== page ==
Talent Acquisition & Management: A view from Asia
Talent acquisition and management is essential for companies looking to expand into Asia and developing markets. Here, John Nolan, Senior Vice President, Human Resources for Global Markets, Unilever, tells us what his company is doing to make sure it maintains its position as a market leader. Interviewed by Fiona Nesbitt, Frazer Jones Singapore
The business world is shifting to Asia, as developing and emerging countries in the continent offer sustainable growth opportunities. Socio-economic trends show that growth in population means companies looking to increase their profitability need to boost their footprint in this area. But as more and more organisations try to eek out additional growth, competitiveness has gone through the roof. So how can companies set themselves apart in Asia? We believe the answer is local talent development.
Finding local talent
Everyone is chasing a finite supply of talented managers and leaders, so prioritising local leadership talent is the only way to be successful (95 per cent of Unilever’s management is local, globally). This starts with developing a strong employer brand, as put simply, people have to want to work for you.
We are ranked as the number one employer on campus in 29 countries around the world, with over half of these being in Asia. This gives us access to the best university graduates which is part of our talent pipeline infrastructure.
Once you’ve got the pipeline right, you have to give people the functional skills they need at the outset of their career to master their professions, regardless of the sector. As part of this, they need to be enshrined with a global perspective. For example, we look to give all our graduate trainees an international assignment to help them become global leaders.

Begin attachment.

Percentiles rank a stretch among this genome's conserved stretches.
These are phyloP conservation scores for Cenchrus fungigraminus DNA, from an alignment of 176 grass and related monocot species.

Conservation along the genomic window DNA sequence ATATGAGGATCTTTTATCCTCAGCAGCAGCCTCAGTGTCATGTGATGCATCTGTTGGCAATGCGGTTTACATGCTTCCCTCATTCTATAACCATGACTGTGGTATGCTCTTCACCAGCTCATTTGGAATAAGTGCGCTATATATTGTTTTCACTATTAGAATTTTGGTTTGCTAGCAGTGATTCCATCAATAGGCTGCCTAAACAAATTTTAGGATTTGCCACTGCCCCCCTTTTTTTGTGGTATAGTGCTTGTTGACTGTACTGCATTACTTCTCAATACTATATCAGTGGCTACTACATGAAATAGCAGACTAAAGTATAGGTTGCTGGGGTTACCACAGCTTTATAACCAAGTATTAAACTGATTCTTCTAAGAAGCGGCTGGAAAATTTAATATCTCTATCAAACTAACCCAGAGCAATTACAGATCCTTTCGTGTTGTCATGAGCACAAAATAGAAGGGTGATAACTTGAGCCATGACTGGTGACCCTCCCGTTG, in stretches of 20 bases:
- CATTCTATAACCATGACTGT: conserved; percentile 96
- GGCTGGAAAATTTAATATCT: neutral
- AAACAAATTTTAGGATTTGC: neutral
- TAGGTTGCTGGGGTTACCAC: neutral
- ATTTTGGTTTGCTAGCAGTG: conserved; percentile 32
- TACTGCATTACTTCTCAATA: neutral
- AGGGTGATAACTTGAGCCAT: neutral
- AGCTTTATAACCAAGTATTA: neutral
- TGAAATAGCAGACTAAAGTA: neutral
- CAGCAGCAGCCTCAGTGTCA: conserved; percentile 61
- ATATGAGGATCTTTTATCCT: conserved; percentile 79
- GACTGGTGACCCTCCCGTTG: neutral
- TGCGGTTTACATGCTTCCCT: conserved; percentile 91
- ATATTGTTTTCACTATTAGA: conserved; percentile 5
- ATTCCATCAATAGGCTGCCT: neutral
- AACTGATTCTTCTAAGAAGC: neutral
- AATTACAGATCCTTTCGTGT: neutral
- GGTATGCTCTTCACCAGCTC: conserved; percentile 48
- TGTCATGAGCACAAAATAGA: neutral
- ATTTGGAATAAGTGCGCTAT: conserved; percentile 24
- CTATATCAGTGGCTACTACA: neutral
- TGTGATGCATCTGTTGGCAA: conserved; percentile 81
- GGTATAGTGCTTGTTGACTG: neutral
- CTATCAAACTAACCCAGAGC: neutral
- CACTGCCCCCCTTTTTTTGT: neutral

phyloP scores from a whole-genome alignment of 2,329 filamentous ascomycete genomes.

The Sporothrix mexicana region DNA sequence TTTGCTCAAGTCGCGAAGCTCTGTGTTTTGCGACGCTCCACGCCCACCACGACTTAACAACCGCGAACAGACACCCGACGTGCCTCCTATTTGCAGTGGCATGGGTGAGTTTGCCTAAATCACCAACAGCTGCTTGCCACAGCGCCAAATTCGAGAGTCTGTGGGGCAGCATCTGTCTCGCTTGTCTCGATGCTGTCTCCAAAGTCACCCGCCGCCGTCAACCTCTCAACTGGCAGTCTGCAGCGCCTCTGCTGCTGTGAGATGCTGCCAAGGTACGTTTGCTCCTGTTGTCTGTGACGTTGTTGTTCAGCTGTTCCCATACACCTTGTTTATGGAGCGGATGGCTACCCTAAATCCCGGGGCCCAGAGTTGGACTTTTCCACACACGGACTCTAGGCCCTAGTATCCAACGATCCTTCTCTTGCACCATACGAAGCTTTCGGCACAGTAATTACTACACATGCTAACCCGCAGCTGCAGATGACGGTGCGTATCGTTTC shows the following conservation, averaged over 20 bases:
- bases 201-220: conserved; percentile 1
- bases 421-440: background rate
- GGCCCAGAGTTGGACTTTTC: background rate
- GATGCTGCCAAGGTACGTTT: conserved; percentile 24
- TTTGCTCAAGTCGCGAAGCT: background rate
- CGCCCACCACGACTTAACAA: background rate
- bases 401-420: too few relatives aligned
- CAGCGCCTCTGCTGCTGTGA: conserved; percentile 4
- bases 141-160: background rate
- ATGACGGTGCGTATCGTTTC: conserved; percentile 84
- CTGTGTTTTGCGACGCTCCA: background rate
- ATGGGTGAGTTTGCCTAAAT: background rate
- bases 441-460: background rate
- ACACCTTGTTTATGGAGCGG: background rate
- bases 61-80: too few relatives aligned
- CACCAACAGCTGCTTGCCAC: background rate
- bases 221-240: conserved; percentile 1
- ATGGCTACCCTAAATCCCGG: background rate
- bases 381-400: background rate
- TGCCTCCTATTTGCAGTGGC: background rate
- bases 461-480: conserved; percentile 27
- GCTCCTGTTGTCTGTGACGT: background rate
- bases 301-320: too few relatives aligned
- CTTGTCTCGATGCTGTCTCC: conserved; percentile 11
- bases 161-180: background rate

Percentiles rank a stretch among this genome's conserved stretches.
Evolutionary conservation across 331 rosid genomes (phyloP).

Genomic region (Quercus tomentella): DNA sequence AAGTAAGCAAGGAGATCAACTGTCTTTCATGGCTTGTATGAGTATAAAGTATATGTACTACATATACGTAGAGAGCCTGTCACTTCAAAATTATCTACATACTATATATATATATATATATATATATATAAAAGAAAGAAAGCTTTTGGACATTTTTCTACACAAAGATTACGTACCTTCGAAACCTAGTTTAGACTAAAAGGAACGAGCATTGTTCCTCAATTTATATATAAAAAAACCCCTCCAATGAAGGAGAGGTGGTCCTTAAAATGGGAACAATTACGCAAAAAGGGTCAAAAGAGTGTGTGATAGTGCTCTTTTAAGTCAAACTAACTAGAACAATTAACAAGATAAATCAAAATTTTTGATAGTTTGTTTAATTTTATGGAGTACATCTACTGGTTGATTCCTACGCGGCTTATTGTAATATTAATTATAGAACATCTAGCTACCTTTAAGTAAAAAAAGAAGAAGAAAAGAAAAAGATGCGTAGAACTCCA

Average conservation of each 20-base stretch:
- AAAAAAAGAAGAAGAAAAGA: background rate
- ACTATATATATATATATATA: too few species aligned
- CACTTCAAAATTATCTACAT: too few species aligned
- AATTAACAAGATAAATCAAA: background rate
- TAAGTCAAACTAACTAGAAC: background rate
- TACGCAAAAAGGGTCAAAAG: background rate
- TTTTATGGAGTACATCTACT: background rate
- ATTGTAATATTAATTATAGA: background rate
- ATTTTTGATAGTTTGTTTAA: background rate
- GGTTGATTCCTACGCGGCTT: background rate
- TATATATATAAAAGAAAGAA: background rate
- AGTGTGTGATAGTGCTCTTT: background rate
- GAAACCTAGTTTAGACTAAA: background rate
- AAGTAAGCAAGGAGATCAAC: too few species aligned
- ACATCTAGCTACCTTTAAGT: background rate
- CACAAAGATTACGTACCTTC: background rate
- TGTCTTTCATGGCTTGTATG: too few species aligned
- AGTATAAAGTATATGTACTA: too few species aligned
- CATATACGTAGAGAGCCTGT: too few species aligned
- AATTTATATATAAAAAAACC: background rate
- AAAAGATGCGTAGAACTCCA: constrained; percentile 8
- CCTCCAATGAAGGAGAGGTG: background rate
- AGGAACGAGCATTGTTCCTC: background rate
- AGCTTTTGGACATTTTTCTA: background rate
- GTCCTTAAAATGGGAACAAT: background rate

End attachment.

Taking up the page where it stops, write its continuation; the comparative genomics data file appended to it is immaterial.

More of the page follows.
Finally, we have a whole series of structured leadership development programmes that cover staff from cradle to grave, making sure they are equipped with the right skills at every stage of their careers.
So through a combination of professional skills, job rotation, international assignments and structured leadership development, the local leaders of tomorrow can be developed.
Of course, you don’t want to invest time and money in helping to mould these leaders, only for them to leave. Unilever boasts a global attrition rate of only seven per cent and we believe this is because of our value proposition.
We offer more than a career, as when you work for Unilever you have the chance to change people’s lives. People want a great career, a good relationship with their boss, and to be paid competitively, but they also want to make a contribution to society.
We firmly believe that talent should reflect the business. As approximately 60% of revenue is from the developing world, this is where leaders need to come from. The real challenge is to develop a diverse leadership pipeline (90 per cent of Unilever’s country CEOs are local).
There also needs to be a balance struck between in-house talent and external talent. We think the 70/30 rule (70 per cent in-house/30 per cent external) applies broadly, as bringing people in from outside offers further opportunities for companies to learn and grow.
They see the market differently and bring unique skills and stop an organisation from becoming too internally focused. But going too far in either direction can be a problem, so the balance is key.
With Asia presenting such a great business opportunity, finding local talent will be vital. This is why companies need to have a strong employer brand, accelerate the rate of readiness of this talent and continue to support talent at every stage of their career.
By doing this, companies can put themselves on the road to success.